Kairo’s exhibition “Summer in the City”
On Thursday, 14 November at 5.30 p.m. Kairo’s personal exhibition “Summer in the City” will be opened in the small gallery of the Tartu Art House.   The exhibition offers an overview of the best acrylic paintings Kairo has made over a period of ten years. As befits the oeuvre of a true practitioner of Naïve art, her works contain a Gauguin-like devotion to plant motifs, multicoloured patterns, skimpily attired ladies and round nostrils. The Thumbelina-sized canvases of the earlier years start to grow audaciously larger to form a bright mosaic of all the beautiful and good but also of all the toil and hardships that Kairo has seen.  
Taavi Suisalu’s exhibition “Waiting for the Light”
On Thursday, 14 November at 6 p.m. Taavi Suisalu’s personal exhibition “Waiting for the Light” will be opened in the monumental gallery of the Tartu Art House.   The work “Waiting for the Light” focuses on light that extends as a network of fine strands in the bottom of the oceans, on mountaintops and in the soil. For societies that are interlaced with technology, this light, that carries most of the contemporary flow of information, is as essential as Sun is for plants. The light has become geologic: compelled by milliseconds, it pushes through the mountains, forced by communication, it penetrates the gloom of the oceans, and ultimately it freezes in a blue shine on our faces.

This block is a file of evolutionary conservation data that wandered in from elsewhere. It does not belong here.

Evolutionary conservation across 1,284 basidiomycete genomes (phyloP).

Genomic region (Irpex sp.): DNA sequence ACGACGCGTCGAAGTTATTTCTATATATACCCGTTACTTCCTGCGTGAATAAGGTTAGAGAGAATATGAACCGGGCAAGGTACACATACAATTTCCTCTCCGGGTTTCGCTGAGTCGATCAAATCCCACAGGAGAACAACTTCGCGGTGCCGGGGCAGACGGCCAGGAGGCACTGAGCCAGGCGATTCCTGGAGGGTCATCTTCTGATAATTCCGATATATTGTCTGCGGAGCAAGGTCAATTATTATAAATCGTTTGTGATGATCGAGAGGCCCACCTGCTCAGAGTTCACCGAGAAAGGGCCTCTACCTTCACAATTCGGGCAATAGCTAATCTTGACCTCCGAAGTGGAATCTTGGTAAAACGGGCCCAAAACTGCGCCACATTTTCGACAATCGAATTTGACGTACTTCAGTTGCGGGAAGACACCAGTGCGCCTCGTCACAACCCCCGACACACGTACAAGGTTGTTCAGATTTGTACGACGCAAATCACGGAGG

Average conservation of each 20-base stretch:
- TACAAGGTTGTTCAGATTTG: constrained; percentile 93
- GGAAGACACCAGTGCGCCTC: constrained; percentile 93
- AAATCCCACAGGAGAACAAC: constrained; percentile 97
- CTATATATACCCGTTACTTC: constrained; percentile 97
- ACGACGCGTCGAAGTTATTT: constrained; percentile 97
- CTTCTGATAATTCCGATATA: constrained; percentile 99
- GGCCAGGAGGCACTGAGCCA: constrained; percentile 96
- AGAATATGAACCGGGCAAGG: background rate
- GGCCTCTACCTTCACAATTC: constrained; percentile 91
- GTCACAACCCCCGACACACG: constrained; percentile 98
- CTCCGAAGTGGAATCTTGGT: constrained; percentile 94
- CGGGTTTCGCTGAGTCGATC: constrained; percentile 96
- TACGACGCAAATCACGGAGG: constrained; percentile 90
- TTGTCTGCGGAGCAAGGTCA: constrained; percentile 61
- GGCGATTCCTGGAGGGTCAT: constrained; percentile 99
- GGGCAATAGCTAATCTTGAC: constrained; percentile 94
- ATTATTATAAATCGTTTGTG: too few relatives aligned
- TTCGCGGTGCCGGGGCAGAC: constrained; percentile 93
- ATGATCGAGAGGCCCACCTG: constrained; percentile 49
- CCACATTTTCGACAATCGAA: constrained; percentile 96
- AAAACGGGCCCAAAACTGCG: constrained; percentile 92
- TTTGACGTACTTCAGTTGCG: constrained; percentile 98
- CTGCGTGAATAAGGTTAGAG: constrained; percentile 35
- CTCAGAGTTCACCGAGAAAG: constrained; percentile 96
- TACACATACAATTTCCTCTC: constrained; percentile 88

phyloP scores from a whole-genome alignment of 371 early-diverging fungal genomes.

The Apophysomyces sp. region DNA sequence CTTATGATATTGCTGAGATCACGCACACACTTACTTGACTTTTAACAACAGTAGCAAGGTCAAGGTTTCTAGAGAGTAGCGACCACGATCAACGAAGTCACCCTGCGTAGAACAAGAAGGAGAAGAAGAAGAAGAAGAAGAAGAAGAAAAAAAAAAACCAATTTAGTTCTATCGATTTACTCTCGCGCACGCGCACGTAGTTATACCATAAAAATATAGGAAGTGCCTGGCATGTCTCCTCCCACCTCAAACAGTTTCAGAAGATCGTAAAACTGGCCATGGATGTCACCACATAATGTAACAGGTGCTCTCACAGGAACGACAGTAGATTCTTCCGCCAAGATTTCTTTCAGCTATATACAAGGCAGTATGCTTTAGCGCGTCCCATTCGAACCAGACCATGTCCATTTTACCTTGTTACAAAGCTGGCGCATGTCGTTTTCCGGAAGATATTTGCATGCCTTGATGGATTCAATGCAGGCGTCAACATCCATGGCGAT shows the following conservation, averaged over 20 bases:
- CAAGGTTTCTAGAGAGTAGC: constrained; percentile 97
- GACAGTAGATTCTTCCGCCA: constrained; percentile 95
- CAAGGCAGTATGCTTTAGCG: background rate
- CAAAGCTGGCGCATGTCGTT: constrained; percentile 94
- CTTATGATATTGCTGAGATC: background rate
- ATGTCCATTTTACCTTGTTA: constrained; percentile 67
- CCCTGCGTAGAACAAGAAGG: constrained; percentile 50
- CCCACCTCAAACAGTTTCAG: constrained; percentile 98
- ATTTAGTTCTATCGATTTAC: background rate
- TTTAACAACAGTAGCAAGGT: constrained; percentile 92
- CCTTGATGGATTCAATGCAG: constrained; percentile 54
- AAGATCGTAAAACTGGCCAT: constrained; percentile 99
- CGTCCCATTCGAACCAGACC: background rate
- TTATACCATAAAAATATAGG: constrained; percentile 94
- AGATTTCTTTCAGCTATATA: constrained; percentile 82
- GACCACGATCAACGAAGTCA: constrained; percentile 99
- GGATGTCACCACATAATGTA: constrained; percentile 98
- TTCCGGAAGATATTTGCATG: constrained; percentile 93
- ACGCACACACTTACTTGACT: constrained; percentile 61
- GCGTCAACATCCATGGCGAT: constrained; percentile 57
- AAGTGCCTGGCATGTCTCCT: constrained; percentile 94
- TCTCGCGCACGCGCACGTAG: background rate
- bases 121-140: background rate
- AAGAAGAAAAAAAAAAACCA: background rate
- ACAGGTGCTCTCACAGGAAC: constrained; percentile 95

Report to the Audience. Acquisitions of Tartmus
The most extensive overview of how Tartu Art Museum’s collections are formed celebrates the largest art collection in southern Estonia. Based on the last decade’s acquisitions (purchases and donations), Report to the Audience. Acquisitions of Tartmus brings together works by both well-known and aspiring artists from Estonia and abroad from the first half of the 20th century to the present day.   Each year, the museum’s acquisition committee decides which artworks should be added to the collection either through purchases with funding from the Cultural Endowment of 50 000 euros annually or through donations by collectors, artists or their inheritors. Since 2010, the museum has registered over 2 000 items.  
Exhibition “Mysticism and Eros”
Exhibition “Mysticism and Eros”
08.11.2019 to 05.04.2020